This is a follow-up article to our political primer on dog park campaigning. We hope that you found some of the information helpful and that you are now ready to sit down with town planners and design that perfect dog park.
Let’s start by suggesting a different term for dog park. We know it’s an easy term to use, but it often evokes irate comments like: “What do you mean you want to spend my taxes on a bunch of dogs?”; “What about safe playground equipment for my kids?”; “Drinking fountains for dogs, you gotta be kidding!” Play it safe—try using terms like “off-leash” or “multi-use area,” stressing the human component at all times. The acronym-clever COLA people (Citizens for Off-Leash Areas in Seattle simply call theirs OLAs (a convention we’ll adopt here). In Berkeley, “multi-use area” refers to the multiple legitimate uses, including our leashless dogs, that are allowable in sections of the park. In Indianapolis they refer to their recently inaugurated area as a Canine Companion Zone.
In doing the research for this article and in talking with many of you who have contacted us for more information or to share your wisdom and experience, we realize that this material cannot be easily condensed into just two parts. So we will be turning this into a regular feature, with future reports including case studies from your parks.
A recap from last time: because most cities have leash laws that outlaw dogs running “at large,” you’ll need to change this policy.
But few policymakers or administrators are risk-takers; they’ll need reassurances that they are not the first to be confronted by a citizenry asking to use public land to recreate with a pack of off-leash dogs. This is to be followed by gentle and constant reminders that your request isn’t coming out of left field and you have the numbers to support your proposal (with signed petitions in hand), that you do pay taxes supporting everyone else’s recreational activity and, lastly, that you regularly consult with your dogs before voting. By doing most of your homework online you can find many excellent examples of successful programs (see resources) to bring to your town’s decision-makers. Now that you have piqued their interest, the next step is to lead them to the drawing table with design guidelines and planning criteria.
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Guidelines can help move the process along but keep in mind that, as Mencken noted: “For every complex, difficult problem, there is a simple, easy solution … and it is wrong.” One of the first things we learned in gathering this information is that while it is tempting to use guidelines from other cities or even from other parks within the same city, they should be used judicially and only as outlines to help shape the planning process and not as across-the-board standards. As Judy Green, a veteran of off-leash planning in Virginia, cautioned, “it is important to remain as flexible as possible,” leaving room for “fine-tuning afterwards.” Site-specific and community-specific needs must be addressed. A fifty-acre area within a five-hundred acre park might be too small for one city, but in a dense urban area like New York it could be positively palatine.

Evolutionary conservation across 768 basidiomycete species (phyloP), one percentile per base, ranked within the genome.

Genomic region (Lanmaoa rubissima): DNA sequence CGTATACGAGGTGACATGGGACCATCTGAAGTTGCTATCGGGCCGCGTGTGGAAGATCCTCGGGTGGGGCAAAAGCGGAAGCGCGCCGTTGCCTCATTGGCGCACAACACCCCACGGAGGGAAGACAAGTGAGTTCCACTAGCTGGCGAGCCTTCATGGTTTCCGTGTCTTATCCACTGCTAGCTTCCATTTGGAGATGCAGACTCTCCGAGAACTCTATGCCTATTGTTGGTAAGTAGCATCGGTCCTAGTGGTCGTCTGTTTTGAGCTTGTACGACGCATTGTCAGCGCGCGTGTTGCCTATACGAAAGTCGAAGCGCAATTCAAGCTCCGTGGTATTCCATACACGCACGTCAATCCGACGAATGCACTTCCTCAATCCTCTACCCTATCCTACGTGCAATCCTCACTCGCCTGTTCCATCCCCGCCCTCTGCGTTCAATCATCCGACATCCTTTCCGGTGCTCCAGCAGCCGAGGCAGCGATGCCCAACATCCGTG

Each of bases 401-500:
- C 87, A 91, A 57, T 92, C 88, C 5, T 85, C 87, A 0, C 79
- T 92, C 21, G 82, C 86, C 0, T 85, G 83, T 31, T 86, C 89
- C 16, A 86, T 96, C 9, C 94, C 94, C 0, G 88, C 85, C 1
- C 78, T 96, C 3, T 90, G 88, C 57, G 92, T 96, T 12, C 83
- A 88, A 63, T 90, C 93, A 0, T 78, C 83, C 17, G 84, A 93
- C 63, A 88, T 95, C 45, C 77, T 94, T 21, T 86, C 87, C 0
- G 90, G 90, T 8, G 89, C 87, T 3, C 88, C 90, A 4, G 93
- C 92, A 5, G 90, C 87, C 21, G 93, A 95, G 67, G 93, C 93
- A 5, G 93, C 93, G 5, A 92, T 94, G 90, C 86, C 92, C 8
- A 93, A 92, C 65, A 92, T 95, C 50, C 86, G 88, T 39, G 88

It is beyond the scope of this space to write about macro-level planning issues or site analyses—we all know that a city should provide a series of neighborhood parks accessible to the daily needs for all its citizens, including those with dogs, with major municipal or regional parks available for special jaunts. In the ideal world, dogs would be welcomed to share the total park experience with us, as they do in Australia, and not only be limited to permitted sectors. Taking these limitations into consideration, we’ll concentrate on some guidelines for a prototypical off-leash park, if only in the abstract. Operational topics, such as sponsoring groups, user-permits and maintenance issues will be discussed in the next issue.
If your OLA is located on a new site or built within an established park, size is the single most important and probably the most contentious criterion to be decided. Let it be suggested as a rule of thumb that the bigger the better. An off-leash area is similar to a computer: the day you buy one is the day it becomes outdated. With a smaller area (especially if it is the only facility servicing a wide area), you will quickly find that supply can’t match demand. Indianapolis experienced this when permits to their first Canine Companion Zone were sold out almost the day of the opening. They are now looking to open a second, larger canine zone in another park.